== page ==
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Former mental health patient teaches hard-won lessons

Article published Dec 1, 2005
Re-posted with permission from

By David Royer/staff <>

STAUNTON - He set records on the football field at James Madison University. As a coach, he started a wrestling program at Albemarle High School.
Then, while coaching three sports and developing a driver's education course in the mid-1980s, something happened to Clyde Hoy.
"I didn't sleep. I was restless. I didn't know what was going on," he said.
A doctor diagnosed him as manic depressive in 1988, beginning a cycle of breakdowns and hospitalizations that would last more than a decade. He estimated he had been hospitalized more than 15 times since his first episode.
But after leaving Western State Hospital in Staunton for the last time in 2002, Hoy got training in a recovery program called W.R.A.P. - Wellness Recovery Action Plan - that has helped him control his illness and get help if it gets out of hand.
In January, he returned to Western State but not as a patient. He is a teacher now - the only former patient teaching W.R.A.P. techniques in any of Virginia's 15 state hospitals.
About 85 people so far have taken Hoy's course, compiling notebooks that help them learn what triggers their illness and what they can do to prevent it.
Hoy credits his experience as a patient with giving him the ability to connect with students in ways that other staff members can't.
"I think that makes a difference," Hoy said. "Somebody says it every time - 'You were in the hospital?'"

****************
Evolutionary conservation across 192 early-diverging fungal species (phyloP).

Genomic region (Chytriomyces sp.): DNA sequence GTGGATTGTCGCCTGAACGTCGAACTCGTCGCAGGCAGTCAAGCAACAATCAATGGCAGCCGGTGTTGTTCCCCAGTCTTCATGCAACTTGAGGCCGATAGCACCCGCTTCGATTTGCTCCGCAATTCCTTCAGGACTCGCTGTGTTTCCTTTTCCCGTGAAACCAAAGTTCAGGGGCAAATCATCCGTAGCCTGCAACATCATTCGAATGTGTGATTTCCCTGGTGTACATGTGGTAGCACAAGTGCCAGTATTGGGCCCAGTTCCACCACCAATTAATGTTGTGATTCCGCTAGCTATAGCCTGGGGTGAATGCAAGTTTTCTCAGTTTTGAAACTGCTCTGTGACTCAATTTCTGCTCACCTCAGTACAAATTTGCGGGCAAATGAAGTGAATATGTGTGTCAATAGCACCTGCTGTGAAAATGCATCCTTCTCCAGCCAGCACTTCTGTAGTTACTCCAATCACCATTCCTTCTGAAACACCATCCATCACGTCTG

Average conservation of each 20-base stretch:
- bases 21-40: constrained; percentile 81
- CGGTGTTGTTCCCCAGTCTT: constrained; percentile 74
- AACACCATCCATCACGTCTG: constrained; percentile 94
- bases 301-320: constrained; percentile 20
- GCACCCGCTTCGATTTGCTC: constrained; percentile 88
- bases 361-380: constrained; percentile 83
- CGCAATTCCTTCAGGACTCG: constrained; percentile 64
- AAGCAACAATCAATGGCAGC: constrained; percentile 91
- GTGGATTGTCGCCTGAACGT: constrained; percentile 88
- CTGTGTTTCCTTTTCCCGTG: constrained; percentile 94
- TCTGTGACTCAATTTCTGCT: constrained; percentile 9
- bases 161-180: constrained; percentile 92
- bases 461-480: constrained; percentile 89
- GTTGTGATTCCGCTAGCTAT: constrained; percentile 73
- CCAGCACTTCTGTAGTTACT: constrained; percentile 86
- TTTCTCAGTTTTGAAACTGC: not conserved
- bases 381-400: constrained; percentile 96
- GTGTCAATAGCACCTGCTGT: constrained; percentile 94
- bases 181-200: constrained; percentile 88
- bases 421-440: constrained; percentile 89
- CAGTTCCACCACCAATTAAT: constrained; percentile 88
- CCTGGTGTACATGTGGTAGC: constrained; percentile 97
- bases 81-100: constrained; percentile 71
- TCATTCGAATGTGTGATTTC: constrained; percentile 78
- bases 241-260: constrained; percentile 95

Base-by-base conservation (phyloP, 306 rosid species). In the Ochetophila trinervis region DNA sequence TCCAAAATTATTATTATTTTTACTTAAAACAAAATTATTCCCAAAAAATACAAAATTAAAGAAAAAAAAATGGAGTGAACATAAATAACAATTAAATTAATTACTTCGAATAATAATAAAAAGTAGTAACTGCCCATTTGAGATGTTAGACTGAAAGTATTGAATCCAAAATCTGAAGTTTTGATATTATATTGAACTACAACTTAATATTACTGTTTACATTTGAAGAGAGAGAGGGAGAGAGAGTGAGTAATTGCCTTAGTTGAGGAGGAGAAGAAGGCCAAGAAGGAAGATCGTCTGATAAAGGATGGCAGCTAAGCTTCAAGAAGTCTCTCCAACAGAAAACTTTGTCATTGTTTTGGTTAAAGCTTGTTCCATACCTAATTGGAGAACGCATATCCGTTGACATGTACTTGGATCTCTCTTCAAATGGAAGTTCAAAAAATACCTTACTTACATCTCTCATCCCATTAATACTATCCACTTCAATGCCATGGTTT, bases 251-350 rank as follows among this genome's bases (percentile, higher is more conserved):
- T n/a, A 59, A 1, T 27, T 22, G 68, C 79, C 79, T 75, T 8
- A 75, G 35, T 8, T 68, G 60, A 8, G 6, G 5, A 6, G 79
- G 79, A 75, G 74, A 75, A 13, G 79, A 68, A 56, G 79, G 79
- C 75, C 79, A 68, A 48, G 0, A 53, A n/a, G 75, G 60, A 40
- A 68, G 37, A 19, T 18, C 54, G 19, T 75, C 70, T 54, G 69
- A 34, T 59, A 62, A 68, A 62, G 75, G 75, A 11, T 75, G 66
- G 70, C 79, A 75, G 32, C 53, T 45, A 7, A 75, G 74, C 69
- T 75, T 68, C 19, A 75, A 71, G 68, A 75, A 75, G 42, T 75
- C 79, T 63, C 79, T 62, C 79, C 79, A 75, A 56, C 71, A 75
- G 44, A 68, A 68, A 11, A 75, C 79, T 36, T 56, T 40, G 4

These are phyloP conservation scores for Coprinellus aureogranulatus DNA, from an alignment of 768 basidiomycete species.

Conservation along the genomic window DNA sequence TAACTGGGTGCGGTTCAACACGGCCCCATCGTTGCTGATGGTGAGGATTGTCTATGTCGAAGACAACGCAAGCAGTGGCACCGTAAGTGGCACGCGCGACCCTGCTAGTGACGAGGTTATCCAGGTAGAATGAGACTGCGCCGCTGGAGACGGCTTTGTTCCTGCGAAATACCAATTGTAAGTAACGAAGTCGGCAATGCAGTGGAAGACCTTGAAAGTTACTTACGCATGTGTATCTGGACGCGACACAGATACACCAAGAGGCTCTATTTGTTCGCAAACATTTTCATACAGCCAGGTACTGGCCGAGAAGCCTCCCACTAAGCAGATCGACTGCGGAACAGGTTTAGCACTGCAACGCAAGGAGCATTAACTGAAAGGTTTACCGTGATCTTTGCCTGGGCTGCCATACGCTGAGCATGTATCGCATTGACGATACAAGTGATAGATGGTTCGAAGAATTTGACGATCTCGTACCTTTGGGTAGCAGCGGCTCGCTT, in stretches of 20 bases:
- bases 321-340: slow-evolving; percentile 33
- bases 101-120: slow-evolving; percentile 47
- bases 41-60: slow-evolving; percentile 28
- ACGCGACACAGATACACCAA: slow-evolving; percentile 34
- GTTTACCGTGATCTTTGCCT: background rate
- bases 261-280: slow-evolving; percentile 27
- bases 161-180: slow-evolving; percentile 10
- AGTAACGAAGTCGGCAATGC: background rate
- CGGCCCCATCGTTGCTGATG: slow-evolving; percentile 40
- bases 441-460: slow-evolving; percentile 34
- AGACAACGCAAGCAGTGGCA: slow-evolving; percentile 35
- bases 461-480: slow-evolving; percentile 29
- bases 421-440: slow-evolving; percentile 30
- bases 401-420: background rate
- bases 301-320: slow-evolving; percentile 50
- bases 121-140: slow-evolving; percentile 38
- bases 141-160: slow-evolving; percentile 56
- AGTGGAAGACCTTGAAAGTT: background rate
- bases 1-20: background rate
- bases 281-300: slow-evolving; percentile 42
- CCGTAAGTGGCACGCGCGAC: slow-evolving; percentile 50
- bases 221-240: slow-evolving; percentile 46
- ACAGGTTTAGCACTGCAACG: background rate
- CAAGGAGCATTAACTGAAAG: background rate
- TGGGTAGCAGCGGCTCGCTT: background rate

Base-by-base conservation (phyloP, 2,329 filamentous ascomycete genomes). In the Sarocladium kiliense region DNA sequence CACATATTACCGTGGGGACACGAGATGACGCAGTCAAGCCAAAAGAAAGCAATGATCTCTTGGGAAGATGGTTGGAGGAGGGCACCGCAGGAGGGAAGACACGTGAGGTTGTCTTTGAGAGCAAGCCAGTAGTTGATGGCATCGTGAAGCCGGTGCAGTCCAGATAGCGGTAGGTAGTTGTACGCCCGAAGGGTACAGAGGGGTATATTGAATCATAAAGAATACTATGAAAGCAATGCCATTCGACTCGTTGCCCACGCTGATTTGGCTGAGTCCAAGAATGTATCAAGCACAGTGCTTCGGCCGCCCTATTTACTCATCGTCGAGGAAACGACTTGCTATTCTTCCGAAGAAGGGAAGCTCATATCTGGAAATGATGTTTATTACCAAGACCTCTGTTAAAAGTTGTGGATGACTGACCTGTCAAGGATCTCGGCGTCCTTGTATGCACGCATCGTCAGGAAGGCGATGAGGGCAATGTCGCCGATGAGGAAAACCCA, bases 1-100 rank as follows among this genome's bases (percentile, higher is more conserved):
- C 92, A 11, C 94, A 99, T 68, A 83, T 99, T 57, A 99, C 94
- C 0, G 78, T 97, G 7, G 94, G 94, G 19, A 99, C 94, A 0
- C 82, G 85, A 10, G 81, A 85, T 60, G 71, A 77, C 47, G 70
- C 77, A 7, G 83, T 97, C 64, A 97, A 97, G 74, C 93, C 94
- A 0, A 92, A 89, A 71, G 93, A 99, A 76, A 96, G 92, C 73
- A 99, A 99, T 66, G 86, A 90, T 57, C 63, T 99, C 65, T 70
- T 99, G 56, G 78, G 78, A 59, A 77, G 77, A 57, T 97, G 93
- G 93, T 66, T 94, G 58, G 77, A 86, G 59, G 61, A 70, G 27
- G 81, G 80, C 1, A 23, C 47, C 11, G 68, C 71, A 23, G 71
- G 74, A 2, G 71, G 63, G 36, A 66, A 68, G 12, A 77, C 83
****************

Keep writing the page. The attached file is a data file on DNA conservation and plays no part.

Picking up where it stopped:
The W.R.A.P. course is one of several hundred Western State has offered since 1997 in their five "treatment mall" programs, which teach patients life skills, vocations and physical fitness techniques.
"Our whole purpose is to help those people gain for the first time, or regain, the skills to live in the community," said community services director John Beghtol.
Hospital staff members say, while it might have been risky hiring a former patient to teach the class, Hoy is helping to take the responsibility for treatment out of the hands of doctors and into the hands of patients, where many in the mental health field feel it belongs.
"He is so strong and so effective that he is opening the door for consumers in these treatment malls," Beghtol said, using the word consumers to describe people who use mental health care services.
Clinical nurses Diane Pavlonis and Cheryl Wasserman, who shared a Best Practices award this year from the American Psychiatric Nurses Association in part for helping integrate recovery-model groups into treatment programs, agreed that Hoy's unexpected return to the hospital helped turn their program from theory to reality.
"To have somebody come back into a teaching capacity in a state hospital is revolutionary," said Wasserman, who is now trying to cultivate ex-patients to teach recovery courses at a hospital in northern Virginia. "He's the person who brought it to life for us."
Hoy said he is "no angel" - just a regular guy who is glad to be helping others recover, even as he works through his own recovery.
"I didn't know what would be at the end of the rainbow," said the brawny former athlete and teacher, reflecting on a career that has been punctuated by manic periods. "The end of the rainbow was coming back to this hospital and being able to work with these folks."


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